Antarctica Has Never Been Warmer than it is Now

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Earlier this month, Antarctica logged its hottest temperature on record, with an Argentinian research station thermometer reading 64.94 degrees F, beating the previous record of 63.5 degrees F set in March 2015. For the coldest area on planet Earth, these temperatures are akin to a cold winter day in San Diego. 

“The reading is impressive as it’s only five years since the previous record was set and this is almost one degree centigrade higher,” James Renwick, a climate scientist at Victoria University of Wellington, told The Guardian. “It’s a sign of the warming that has been happening there that’s much faster than the global average.”

The vast icy continent has been hit hard by climate change, with some of the coldest glaciers that were once considered solid now melting. Antarctica is home to 90 percent of all ice on Earth, and if enough of its gargantuan glaciers melt, global sea levels are at a high risk of rising dramatically. 

Photo by henrique setim on Unsplash

The loss of ice in this region has been melting on at an accelerated rate since the late seventies, with much of it being responsible for a quarter of global sea-level rise in recent years. Just recently, researchers found that one of Antarctica’s “doomsday glaciers” has warm water seeping beneath its ice sheets. These glaciers earn their name due to the potential of causing catastrophic rises in sea levels if their mass of ice shelves melts completely.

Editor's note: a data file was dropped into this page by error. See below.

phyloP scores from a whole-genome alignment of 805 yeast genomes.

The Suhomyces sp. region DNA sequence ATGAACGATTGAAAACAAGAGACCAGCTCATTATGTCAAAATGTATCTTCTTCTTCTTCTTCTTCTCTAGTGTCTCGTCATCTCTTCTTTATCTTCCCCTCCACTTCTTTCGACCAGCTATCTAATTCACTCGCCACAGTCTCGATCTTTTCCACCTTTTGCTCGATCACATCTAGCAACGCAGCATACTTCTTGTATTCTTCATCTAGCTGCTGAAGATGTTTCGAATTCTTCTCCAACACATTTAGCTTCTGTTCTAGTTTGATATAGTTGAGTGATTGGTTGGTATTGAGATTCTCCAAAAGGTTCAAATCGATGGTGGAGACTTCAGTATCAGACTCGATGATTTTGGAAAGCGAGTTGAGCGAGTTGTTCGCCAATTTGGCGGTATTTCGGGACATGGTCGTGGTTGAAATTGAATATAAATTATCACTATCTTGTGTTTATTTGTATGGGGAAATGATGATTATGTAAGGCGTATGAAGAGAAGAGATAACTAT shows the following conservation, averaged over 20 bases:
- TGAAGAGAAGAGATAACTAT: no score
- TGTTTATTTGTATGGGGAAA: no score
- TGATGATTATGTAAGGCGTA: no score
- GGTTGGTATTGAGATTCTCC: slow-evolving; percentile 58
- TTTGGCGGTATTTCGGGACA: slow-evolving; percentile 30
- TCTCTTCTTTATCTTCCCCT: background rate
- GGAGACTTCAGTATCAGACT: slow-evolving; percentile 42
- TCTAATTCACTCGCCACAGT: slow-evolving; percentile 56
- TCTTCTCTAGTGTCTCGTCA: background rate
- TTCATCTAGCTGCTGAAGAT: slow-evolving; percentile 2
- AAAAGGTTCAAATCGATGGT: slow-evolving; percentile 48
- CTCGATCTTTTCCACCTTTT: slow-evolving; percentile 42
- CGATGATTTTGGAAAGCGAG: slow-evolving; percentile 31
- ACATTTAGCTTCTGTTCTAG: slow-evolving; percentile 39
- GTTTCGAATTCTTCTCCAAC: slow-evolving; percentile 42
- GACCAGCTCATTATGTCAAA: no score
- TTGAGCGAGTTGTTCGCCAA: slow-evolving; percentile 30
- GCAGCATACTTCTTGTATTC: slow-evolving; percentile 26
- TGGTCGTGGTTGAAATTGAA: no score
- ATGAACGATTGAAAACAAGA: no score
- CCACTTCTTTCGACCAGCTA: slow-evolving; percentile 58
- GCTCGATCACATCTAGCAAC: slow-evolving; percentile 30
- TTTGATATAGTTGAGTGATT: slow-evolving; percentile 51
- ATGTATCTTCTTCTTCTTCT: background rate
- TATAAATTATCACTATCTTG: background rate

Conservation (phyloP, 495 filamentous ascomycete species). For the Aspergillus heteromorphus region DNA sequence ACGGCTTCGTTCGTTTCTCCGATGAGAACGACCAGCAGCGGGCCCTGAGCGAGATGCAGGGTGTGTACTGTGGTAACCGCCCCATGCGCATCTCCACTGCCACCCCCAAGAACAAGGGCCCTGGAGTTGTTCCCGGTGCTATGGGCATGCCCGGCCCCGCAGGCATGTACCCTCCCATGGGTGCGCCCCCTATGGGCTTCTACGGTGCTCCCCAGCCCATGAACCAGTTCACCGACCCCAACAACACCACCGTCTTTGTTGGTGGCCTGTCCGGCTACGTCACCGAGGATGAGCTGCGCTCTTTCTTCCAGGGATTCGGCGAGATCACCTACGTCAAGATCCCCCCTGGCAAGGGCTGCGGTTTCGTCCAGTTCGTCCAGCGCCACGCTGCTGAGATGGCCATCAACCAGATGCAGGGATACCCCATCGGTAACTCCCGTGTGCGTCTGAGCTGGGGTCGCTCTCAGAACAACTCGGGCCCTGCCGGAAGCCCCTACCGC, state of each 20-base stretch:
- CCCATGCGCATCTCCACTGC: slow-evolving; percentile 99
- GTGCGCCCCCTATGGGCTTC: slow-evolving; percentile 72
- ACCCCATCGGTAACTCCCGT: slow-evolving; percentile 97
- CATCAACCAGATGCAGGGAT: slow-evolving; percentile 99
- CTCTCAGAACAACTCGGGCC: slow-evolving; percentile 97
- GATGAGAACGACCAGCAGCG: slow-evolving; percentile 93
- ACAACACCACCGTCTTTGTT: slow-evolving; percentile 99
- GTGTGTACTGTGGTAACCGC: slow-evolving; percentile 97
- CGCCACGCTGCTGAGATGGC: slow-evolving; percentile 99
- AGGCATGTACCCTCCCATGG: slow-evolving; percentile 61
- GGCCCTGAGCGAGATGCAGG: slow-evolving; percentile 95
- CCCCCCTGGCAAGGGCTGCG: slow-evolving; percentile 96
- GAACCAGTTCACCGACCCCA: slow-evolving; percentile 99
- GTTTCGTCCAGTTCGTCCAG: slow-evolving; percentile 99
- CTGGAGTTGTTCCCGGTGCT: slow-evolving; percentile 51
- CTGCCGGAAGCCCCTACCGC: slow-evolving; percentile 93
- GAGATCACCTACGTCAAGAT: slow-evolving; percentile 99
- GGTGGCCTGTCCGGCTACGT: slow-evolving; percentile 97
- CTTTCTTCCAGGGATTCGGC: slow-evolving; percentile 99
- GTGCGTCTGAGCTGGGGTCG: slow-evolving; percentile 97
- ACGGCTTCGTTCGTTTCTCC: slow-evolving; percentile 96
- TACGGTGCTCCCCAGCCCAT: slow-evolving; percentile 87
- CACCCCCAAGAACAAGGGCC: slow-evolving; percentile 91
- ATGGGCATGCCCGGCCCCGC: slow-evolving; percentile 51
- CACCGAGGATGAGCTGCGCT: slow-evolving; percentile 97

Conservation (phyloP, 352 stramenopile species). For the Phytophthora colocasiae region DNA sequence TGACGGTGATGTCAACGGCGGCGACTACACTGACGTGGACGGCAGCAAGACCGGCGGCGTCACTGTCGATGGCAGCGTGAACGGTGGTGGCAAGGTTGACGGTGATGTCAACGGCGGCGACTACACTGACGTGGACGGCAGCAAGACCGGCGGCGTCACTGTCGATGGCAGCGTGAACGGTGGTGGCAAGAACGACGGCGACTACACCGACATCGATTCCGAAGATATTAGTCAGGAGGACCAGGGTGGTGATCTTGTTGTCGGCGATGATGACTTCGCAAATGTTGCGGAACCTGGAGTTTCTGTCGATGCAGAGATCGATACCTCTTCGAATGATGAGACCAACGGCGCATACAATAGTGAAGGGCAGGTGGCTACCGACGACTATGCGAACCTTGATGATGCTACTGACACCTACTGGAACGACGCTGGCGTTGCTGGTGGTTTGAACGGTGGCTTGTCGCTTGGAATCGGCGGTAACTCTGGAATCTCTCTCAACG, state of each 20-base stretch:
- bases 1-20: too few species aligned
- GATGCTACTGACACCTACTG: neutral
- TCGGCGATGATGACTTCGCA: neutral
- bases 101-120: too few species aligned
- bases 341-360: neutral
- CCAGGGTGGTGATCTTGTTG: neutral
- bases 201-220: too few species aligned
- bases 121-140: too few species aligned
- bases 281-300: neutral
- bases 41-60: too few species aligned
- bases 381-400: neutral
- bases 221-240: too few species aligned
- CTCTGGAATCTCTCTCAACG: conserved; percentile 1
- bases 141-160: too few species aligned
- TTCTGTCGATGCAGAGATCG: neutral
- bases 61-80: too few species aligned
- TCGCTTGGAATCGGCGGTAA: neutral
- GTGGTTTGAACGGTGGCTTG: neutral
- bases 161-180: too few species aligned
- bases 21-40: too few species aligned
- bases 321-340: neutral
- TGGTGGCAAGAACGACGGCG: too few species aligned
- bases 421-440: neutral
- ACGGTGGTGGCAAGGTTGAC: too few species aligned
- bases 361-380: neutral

Despite these drastic changes, some scientists are still hesitant to say these extreme temperatures recorded in Antarctica are caused by global climate change. David Bromwich, a climate researcher at The Ohio State University, told The Washington Post that this may be a one-time “extreme event that doesn’t tell us anything.” 

Nevertheless, the fragile ecosystem of Antarctica is at risk of continued warm temperatures. The first rung on the food chain ladder in the region is krill. These tiny crustaceans rely on eating microscopic plants that grow on the underside of sea ice. As these glaciers begin to melt, krill will struggle to find adequate food, causing a reaction that affects the rest of the complex ecosystem. 

With a continued string of stressors affecting Antarctica and its climate, the region will continue to suffer as its weather, biodiversity, and ecosystem take a hit. One thing is for certain though, amongst climate scientists in Antarctica, the future of Antarctica is bleak if we continue at the pace we’ve seen thus far. 

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